ASPB has several official channels through which we disseminate plant science and Society news, and keep abreast with what our community is sharing: Twitter – ASPB, The Plant Cell, Plant Physiology, Teaching Tools in Plant Biology; Facebook – ASPB, The Plant Cell, Plant Physiology, Teaching Tools in Plant Biology; Plant Science Today (blog), and our online newsletter, ASPB News.
Blogs are great ways to share information; you can get your news out quickly, there’s no paper, printing or postage involved, and by allowing comments you can get feedback on your news. Most organizations have a blog, but there are only a few blogs that specialize in plant sciences. Here are several active plant science blogs that we follow, published by individuals or organizations (drop us a line if you have other suggestions, we’d be happy to expand this list).
All under one leaf (UK Plant Science Federation)
GARNet (UK Arabidopsis Research network)
Morsels for the Mind (Within each post, scroll down to Beautiful Botanicals)
Phytogen (Australian Society of Plant Scientists)
Roots and Shoots (Plant science summaries from eLIFE)
Roots and Shoots blog (Danforth Plant Science Center)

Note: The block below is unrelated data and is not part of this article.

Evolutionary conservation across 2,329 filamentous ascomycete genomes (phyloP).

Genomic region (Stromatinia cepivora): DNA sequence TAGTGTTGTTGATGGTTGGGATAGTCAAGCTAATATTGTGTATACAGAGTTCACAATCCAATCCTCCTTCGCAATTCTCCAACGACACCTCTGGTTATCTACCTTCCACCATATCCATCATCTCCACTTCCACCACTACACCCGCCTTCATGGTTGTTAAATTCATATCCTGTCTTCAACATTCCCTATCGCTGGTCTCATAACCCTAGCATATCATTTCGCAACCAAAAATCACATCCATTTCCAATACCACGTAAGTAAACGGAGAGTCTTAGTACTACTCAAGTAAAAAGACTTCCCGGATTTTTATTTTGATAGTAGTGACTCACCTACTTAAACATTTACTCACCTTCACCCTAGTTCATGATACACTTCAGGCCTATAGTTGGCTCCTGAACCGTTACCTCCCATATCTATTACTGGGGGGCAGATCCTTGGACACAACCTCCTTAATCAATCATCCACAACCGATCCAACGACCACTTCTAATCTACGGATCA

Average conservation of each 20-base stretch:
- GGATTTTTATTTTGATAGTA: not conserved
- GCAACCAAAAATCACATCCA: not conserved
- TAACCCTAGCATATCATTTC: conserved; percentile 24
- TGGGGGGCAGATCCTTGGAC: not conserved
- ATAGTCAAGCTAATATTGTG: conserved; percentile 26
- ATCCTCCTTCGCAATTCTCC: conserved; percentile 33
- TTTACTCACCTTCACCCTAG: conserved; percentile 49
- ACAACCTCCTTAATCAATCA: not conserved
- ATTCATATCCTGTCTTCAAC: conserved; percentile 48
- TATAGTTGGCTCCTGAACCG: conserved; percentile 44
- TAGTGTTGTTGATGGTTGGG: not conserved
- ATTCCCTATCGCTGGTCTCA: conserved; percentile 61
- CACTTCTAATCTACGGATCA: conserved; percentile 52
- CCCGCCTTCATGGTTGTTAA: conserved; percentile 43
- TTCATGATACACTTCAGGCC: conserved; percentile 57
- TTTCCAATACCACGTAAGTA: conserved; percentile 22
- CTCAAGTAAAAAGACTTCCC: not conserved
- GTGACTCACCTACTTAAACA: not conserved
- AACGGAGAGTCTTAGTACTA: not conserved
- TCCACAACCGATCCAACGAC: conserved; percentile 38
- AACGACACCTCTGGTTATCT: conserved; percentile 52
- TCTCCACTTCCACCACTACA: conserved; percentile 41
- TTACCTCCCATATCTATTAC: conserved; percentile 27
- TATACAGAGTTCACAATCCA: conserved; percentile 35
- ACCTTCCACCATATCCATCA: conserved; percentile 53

Dr. M Goes Wild (Jonathan Mitchley, University of Reading)
Awkward Botany (Daniel Murphy)
Plant Scientist (Sarah Shailes)
PhD and the Single Mom (Jen Ro)
New Under The Sun (Johnna Roose)
The Quiet Branches (Ian Street)
As communicating by social media becomes more and more important, it becomes harder to track, filter and find the information you need. This is one of the reasons that ASPB, in partnership with the Global Plant Council, is developing Plantae, which among other things is “a platform to curate, share, and discuss the latest plant science research”. We’re still working on search optimization and other challenges, but look forward to sharing it soon as the go-to spot for all your plant science needs. Stay tuned!
A select few social media highlights
It’s traditional at the end of the year to survey the most successful communications of the year. The most widely shared and viewed post across the ASPB social media channels was the Booo-tany post about plants with spooky themes, in honor of Halloween. The Annals of Botany blog has been highlighting their most viewed posts of 2015 – find them here. Our colleagues at the Global Plant Council surveyed many social media sites and came up with their selections for the Most Influential Plant Science Research of 2015 – can you guess what they selected? Another popular effort was the multi-authored end-of-year #AdventBotany rundown of seasonal plant posts, hosted by Alastair Culham at the University of Reading. Finally, we recognize the impressive outreach efforts of the American Chestnut Research and Restoration Project.
And then there’s this from the BBSRC, one of the most effective appeals to support plant science I’ve ever seen:
And this one too:
What were your top attention getters this year? What can we expect to grab our attention in 2016?